This is the time for bold action. Progress on air pollution is slowing—and perhaps reversing—as VMT (vehicle miles traveled) increases. Climate change is becoming more and more threatening. The regional goods movement system is mired in traffic congestion and causing alarm in communities along the freeways that are full of diesel trucks. Metrolink could be improved with and made better, faster and cleaner, with more frequent service and extended to regional airports like Ontario.
The goods movement industry is Southern California's biggest economic engine—diesel trucks coming from the ports carry 40% of all cargo entering the U.S. But 80% of SoCal's NOx emissions are caused by diesel trucks and off-road vehicles including those at the ports. And 50% of our greenhouse gas emissions come from the transportation sector.
Fortune favors the bold. Let's:
- Step 1: Create a grand, region-wide coalition—Move SoCal?—a grand coalition to coordinate a winning regional campaign.
- Step 2: Convince the State Legislature and the new governor to allow the South Coast Air Quality Management District to putsuch a measure on the ballot in November 2020?
- Step 3: Campaign to win!
Fortune favors the bold! Vote for us and let's do it together! There's more information on our proposal HERE.
After winning a 38-0 vote on the Senate floor last week (with 1 member not voting), Sen. Ben Allen's SB 961 is on its way to the Assembly. The bill, which Move LA is sponsoring, would allow local governments to create "Neighborhood Infill Finance and Transit Improvements (NIFTI-2)" districts within a half mile of rail transit stations and major transit stops. Any increase in local sales and property taxes within the districts could be used for affordable housing, transit infrastructure, neighborhood greening and other improvements. It's sort of like creating, to quote one person, "mini community redevelopment districts around transit stops.”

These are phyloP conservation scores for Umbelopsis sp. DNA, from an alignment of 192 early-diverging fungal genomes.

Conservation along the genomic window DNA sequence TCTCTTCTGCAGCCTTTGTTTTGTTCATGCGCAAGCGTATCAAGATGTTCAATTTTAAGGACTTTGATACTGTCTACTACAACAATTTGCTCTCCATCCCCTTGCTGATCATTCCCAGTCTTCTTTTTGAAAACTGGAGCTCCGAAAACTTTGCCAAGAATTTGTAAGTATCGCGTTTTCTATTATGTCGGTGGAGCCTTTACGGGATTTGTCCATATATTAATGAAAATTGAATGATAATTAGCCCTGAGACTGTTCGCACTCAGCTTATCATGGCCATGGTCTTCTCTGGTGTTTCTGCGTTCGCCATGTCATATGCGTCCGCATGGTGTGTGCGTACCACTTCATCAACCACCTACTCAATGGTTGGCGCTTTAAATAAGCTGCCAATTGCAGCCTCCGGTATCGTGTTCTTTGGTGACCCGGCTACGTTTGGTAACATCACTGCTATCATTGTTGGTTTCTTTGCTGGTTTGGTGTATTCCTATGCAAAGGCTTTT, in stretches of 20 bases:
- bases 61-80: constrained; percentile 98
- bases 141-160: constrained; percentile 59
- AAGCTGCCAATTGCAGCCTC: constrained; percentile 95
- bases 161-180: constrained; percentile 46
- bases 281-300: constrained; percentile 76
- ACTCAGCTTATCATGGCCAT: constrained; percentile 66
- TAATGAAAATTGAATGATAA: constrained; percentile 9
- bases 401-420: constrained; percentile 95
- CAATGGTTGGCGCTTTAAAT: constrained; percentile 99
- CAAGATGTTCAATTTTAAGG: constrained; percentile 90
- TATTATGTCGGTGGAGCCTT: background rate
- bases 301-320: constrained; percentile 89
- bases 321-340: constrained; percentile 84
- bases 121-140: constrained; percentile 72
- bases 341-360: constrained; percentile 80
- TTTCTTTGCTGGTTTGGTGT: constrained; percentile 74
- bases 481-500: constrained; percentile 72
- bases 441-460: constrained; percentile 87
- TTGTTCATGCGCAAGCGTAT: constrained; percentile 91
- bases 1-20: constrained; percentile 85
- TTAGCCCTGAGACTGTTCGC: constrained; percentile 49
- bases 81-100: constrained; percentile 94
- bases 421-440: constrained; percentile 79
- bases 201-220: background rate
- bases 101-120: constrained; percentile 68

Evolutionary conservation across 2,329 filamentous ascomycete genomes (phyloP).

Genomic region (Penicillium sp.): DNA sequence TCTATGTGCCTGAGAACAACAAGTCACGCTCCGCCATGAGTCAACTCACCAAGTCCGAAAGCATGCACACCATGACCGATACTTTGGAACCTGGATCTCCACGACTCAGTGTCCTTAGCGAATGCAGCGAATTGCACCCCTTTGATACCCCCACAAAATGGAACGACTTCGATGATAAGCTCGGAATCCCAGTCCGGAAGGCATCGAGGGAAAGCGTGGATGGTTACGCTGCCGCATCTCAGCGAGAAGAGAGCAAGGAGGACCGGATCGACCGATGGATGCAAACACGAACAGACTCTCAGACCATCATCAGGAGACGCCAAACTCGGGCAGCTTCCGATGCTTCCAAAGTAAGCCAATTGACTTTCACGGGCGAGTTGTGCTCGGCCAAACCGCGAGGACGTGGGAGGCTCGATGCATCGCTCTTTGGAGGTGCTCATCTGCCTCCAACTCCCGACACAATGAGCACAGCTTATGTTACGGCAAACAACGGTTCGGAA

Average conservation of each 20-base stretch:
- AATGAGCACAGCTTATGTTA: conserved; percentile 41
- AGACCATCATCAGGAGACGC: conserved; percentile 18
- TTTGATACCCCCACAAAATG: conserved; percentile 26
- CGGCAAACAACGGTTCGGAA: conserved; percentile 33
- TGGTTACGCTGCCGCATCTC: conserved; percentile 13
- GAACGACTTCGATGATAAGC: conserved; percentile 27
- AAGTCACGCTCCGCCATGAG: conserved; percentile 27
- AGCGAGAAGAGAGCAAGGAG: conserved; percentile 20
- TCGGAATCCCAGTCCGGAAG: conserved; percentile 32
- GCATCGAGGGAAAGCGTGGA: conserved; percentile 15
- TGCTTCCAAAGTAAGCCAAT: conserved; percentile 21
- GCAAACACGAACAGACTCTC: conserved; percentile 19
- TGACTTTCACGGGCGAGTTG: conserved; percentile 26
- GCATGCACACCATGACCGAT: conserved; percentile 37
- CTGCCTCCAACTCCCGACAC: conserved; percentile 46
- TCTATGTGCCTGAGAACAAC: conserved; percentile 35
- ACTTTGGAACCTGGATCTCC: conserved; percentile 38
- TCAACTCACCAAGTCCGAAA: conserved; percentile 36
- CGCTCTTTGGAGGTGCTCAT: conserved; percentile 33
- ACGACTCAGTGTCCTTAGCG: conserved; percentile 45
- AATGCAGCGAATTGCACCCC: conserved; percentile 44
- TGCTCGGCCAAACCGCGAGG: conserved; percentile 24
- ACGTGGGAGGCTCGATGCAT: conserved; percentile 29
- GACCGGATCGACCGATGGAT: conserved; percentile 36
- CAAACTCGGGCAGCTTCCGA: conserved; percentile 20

The tax increment revenue stream that is created under NIFTI-2—and this provision is key—could be bonded against without voter approval to provide early up-front money for investments as long as 40% of the revenues are spent on affordable housing (half for those making less than 60% of AMI and half for those making less than 30% of AMI or who are homeless) and the remaining 60% is spent on improvements including:
- Additional multifamily affordable housing projects or mixed-use projects with affordable housing and ground floor commercial uses that support infill and compact development;
- Transit capital projects, including stations and programs supporting transit ridership;
- Active transportation capital projects, including pedestrian and bicycle facilities and supportive infrastructure such as first-last-mile connections to stations;
- Capital projects that implement local complete streets programs;
- Capital costs of parks, urban forestry, and permanent urban greening improvements along boulevards, streets, and other public areas;
- Detached and/or decoupled parking structures in lieu of onsite parking for proposed developments and with less than one space per residential unit and with space on the ground floor for pedestrian-oriented commercial or public uses. Parking revenues can be used to implement transportation demand management programs to reduce automobile trips to and from the district;
- Other projects or programs to reduce GHG emissions and criteria air pollutants by reducing VMT in the community.